It must greatly frustrate readers of AccountingWEB that the creators of worlds of fantasy give such sketchy details about their financial and fiscal systems.
As armies sway back and forth across Westeros, what happens to the currency (surely there must be something – Tyrion can’t just have an account at all those brothels).
There does seem to be a certain amount of carrying little bags of coin about though having the wrong king’s head on them could mean trouble.
Back in 2007 Terry Pratchett gave a strong hint that now Moist von Lipwig had sorted out the banking system in Ankh-Morpork he would be moving on to organise taxation. Even the title, Raising Taxes, was mentioned, but it never happened (did CMOT Dibbler see it coming ?) and sadly never will now.
Ankh-Morpork stands as an absolute bastion of free enterprise, and one might suppose that the aristocracy of the city would be about as keen to pay taxes as their counterparts in the rest of the multiverse (domiciled in Ankh-Morpork ? Moi ?).
Clearly they do not believe in publicly funded infrastructure as far as sewerage goes though the system of communication, the Clack towers, seems to be publicly funded since passing into the hands of the Post Office.
Stephen Hawking would explain that, of course, in the multiverse there must be universes where everyone enjoys paying taxes.
Even less likely, perhaps, than those universes where Zayn Malik is still a member of One Direction. What really stretches credulity, though, is the one where George Osborne is a member of One Direction.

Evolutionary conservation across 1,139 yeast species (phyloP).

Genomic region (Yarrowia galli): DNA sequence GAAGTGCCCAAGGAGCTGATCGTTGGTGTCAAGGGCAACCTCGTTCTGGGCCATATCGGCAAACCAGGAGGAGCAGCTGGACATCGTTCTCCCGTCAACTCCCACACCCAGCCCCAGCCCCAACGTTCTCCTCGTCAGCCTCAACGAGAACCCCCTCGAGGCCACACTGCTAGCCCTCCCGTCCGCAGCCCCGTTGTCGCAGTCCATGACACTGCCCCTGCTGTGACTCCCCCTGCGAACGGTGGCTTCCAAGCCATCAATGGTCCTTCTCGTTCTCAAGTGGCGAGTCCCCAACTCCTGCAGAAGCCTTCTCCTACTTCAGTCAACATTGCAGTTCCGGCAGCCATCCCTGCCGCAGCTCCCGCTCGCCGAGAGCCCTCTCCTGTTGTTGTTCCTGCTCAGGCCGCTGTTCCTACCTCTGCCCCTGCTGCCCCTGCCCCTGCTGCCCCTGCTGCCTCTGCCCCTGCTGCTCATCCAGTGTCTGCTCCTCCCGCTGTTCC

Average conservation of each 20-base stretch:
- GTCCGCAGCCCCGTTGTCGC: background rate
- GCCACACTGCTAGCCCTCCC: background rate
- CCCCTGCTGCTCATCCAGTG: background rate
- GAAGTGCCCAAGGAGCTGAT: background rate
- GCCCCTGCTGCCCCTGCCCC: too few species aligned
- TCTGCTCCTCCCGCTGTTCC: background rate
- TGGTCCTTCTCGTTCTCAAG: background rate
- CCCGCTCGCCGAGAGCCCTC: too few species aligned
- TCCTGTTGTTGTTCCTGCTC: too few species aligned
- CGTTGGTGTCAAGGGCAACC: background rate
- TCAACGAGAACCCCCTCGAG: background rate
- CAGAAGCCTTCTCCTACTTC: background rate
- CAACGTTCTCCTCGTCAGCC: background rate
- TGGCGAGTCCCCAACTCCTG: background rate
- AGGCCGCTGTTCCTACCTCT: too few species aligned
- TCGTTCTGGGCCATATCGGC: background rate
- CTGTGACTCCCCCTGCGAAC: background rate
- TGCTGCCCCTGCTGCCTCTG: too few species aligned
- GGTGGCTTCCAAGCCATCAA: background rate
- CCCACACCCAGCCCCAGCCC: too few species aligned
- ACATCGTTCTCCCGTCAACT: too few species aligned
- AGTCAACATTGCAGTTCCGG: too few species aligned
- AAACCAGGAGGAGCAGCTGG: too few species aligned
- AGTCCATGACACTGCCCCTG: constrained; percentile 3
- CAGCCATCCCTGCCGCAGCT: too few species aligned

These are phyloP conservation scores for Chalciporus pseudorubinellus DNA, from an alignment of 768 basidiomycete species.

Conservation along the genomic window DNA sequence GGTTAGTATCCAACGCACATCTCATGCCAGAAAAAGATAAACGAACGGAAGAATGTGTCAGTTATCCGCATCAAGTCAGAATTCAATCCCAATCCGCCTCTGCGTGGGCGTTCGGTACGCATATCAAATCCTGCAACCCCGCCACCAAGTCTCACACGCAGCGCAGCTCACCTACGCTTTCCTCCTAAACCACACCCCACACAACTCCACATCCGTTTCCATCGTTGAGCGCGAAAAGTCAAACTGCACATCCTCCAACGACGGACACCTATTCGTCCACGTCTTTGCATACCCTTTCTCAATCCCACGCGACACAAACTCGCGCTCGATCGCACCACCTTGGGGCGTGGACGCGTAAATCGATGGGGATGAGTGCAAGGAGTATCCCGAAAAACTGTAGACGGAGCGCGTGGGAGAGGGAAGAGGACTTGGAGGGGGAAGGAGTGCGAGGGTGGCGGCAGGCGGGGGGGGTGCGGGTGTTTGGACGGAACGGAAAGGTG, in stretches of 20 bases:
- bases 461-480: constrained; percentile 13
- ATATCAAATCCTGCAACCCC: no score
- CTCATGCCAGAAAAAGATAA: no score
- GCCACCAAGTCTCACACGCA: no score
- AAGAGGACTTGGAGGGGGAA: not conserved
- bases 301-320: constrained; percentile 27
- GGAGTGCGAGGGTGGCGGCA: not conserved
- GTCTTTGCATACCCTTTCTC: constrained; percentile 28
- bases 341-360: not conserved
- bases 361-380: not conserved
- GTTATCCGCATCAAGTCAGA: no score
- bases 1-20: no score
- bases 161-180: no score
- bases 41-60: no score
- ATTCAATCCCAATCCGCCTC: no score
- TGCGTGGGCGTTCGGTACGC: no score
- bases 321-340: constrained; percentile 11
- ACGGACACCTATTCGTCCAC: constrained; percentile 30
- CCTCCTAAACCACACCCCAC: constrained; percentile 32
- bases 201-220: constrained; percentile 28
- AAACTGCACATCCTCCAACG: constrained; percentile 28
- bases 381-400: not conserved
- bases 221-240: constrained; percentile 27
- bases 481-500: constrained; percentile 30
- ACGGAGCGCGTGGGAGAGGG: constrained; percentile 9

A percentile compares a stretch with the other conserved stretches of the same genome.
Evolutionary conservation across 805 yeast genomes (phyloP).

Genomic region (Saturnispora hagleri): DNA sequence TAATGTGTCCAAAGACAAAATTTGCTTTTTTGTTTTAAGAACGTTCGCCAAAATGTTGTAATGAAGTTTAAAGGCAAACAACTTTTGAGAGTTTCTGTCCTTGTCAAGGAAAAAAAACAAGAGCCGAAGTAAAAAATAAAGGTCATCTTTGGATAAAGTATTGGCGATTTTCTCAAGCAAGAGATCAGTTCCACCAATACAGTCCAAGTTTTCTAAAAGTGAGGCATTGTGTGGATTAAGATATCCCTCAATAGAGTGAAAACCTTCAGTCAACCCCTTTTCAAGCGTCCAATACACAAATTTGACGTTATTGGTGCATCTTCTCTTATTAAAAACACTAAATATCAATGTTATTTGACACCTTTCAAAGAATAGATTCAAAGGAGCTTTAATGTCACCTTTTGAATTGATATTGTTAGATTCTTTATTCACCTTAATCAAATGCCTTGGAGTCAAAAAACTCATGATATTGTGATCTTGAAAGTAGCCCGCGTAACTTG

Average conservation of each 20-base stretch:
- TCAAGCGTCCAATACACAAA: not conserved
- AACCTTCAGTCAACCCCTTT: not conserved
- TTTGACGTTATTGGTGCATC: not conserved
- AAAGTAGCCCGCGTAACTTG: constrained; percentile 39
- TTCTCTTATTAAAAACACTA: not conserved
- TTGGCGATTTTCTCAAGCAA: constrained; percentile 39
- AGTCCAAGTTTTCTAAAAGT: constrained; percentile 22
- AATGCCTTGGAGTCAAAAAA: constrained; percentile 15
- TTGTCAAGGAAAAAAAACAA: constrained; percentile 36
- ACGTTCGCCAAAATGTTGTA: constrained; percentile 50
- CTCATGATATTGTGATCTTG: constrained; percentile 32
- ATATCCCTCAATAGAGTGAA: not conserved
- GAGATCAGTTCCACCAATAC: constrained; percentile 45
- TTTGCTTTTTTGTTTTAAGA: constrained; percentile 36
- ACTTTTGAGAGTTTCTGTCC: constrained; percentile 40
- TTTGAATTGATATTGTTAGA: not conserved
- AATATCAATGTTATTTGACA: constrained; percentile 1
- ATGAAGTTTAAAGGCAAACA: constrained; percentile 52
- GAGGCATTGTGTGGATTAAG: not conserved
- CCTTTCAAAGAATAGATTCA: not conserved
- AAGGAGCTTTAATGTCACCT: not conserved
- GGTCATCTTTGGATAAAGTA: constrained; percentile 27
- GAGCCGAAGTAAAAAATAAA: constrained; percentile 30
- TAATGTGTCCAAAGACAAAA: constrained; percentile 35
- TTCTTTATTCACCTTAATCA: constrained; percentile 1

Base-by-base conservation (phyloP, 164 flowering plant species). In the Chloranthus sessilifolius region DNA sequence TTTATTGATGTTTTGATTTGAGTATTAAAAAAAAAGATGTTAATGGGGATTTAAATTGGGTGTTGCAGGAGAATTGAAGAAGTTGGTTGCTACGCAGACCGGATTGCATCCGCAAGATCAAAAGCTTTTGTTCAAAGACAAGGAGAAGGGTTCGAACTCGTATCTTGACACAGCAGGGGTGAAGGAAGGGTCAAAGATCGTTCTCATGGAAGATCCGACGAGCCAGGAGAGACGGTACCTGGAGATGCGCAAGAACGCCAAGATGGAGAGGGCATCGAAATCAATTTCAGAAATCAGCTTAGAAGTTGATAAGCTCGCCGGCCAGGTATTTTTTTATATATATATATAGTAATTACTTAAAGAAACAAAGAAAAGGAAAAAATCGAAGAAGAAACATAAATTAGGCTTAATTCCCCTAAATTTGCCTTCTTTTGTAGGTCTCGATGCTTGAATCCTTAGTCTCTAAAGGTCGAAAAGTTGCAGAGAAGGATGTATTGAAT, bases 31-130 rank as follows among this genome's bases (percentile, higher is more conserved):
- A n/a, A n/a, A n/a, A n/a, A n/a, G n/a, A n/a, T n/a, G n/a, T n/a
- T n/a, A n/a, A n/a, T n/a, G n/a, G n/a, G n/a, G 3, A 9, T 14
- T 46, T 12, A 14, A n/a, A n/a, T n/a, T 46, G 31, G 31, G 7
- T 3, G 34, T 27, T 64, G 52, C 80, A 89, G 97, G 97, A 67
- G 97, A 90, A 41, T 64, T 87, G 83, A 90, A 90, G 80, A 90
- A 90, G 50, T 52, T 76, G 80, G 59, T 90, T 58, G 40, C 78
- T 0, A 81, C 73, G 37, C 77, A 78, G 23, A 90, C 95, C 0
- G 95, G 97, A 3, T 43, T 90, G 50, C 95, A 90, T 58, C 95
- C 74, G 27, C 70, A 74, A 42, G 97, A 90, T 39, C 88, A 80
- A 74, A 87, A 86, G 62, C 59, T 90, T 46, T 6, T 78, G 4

But if Ankh-Morpork is in the early capitalist period, most fantasy worlds, more or less by definition, are feudal or quasi-feudal societies, so the requirement is likely to be to supply service or to pay in kind by supplying fighting men or agricultural produce rather than actually completing a tax return.
Tolkein never explains the fiscal system operating in Middle Earth, not even in one of his appendices, though it appears to be based on a gold standard essentially controlled by Dwarfs.
It may well be their different attitudes to money that is at the bottom of the antipathy between Dwarfs and Elves. And the Shire is oddly free of oppressive landlords and grasping landowners (at least until the Mordor-sponsored takeover which Frodo and the others find on their return).
Science Fiction doesn’t do much better, though Heinlein’s The Moon is a Harsh Mistress has a shot at a worked out anarchist system. Most traditional American SF is strictly libertarian in approach : you could compile mentions of taxes but always in the context of evasion. And we might do well to remember that Zaphod Beeblebrox once spent a year dead for tax reasons.
Closer to home, do wizards pay muggle taxes? And how is Hogwarts financed? Does it have charitable status? All unanswered questions.
But in one case we shall see (eventually). Stannis Baratheon has arranged substantial finance from the Iron Bank of Bravos.
This may not be a good long term arrangement and the penalties for default may be quite severe.